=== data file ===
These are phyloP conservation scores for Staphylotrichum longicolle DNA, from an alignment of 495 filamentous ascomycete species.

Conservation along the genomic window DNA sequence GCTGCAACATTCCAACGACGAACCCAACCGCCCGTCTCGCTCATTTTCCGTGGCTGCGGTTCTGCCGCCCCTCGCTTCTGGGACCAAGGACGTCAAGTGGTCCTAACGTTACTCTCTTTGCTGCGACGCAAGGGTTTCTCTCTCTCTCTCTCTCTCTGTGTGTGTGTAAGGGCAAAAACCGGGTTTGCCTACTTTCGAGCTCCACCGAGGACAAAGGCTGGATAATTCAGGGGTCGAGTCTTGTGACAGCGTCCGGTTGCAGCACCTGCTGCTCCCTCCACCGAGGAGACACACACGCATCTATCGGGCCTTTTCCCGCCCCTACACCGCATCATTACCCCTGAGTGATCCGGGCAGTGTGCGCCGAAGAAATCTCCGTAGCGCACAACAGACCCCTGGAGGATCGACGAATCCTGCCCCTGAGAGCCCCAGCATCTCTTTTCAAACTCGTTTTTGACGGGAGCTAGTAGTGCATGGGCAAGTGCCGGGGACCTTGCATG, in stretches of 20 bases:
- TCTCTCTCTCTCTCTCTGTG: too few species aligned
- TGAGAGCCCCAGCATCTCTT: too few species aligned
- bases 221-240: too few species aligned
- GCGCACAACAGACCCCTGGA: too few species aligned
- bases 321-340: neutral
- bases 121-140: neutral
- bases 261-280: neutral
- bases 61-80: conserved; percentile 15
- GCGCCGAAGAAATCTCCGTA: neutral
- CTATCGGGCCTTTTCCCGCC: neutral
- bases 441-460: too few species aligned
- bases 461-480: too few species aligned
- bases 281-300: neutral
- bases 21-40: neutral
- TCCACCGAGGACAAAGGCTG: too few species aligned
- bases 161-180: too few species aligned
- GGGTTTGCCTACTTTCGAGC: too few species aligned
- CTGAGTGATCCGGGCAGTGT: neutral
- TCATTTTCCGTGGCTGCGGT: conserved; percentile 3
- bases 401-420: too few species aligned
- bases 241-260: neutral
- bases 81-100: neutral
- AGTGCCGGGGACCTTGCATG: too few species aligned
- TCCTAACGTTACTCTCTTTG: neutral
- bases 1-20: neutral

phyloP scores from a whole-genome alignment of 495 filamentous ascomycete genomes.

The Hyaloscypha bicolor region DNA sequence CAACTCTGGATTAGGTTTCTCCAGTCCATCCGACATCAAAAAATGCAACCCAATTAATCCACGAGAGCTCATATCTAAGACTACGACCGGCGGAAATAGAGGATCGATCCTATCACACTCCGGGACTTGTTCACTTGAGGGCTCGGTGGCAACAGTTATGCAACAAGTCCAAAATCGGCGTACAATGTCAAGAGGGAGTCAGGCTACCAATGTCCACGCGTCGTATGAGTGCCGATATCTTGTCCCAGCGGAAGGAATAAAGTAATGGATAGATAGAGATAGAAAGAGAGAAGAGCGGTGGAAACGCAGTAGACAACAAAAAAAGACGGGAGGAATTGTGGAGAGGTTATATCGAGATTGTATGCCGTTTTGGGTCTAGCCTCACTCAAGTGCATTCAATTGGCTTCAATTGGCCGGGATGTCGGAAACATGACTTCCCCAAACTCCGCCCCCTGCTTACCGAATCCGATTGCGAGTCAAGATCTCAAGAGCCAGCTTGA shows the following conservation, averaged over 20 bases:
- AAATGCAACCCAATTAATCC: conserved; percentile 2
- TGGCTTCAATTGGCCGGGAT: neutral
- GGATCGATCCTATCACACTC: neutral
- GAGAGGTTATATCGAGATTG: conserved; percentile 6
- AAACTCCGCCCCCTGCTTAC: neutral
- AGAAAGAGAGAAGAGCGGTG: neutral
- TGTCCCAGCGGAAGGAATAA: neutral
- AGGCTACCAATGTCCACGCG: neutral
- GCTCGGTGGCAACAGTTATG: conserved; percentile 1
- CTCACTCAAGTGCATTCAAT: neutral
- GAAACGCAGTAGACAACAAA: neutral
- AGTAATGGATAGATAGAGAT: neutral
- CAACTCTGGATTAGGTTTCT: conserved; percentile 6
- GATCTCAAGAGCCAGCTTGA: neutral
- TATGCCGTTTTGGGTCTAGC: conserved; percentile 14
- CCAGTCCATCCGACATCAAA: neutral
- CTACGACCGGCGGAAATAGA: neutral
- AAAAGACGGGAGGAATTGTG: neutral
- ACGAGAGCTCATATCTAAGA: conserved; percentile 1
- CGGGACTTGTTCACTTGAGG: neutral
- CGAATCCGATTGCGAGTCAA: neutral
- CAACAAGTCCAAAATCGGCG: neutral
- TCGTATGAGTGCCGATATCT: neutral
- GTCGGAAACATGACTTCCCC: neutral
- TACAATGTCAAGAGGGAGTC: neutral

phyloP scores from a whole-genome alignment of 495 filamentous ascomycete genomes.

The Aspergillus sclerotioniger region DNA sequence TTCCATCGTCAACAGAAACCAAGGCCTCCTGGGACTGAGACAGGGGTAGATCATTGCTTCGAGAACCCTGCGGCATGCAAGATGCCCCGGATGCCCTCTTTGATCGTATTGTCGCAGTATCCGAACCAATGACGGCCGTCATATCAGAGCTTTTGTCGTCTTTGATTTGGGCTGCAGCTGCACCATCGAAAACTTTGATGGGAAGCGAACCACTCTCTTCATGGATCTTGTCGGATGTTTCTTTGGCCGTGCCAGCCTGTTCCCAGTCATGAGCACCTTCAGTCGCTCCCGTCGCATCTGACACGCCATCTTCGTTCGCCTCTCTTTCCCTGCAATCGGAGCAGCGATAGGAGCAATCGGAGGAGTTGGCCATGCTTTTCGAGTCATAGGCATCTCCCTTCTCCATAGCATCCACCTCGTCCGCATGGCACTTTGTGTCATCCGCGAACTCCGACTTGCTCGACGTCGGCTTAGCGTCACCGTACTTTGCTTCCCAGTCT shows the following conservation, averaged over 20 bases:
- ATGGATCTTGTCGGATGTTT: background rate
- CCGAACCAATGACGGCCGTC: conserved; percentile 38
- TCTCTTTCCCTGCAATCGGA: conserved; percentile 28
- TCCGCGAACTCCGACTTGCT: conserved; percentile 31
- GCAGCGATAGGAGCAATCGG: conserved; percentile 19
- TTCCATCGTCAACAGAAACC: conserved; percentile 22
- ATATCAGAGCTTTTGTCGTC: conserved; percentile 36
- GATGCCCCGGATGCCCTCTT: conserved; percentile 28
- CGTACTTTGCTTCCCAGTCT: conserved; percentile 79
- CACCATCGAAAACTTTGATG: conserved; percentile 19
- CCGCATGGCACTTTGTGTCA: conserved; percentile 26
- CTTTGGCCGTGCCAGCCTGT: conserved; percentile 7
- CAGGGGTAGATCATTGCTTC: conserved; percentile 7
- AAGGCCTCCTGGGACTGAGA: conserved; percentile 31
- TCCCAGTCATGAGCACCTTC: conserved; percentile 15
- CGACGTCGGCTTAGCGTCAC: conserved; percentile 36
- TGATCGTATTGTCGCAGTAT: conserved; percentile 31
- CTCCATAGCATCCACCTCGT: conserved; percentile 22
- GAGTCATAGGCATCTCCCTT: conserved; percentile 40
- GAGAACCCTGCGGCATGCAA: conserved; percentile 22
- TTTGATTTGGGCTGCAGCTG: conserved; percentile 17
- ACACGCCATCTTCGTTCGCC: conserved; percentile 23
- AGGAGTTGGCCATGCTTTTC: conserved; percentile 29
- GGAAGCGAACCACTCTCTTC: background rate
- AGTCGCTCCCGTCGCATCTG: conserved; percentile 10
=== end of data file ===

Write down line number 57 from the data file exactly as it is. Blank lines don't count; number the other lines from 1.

- ATGGATCTTGTCGGATGTTT: background rate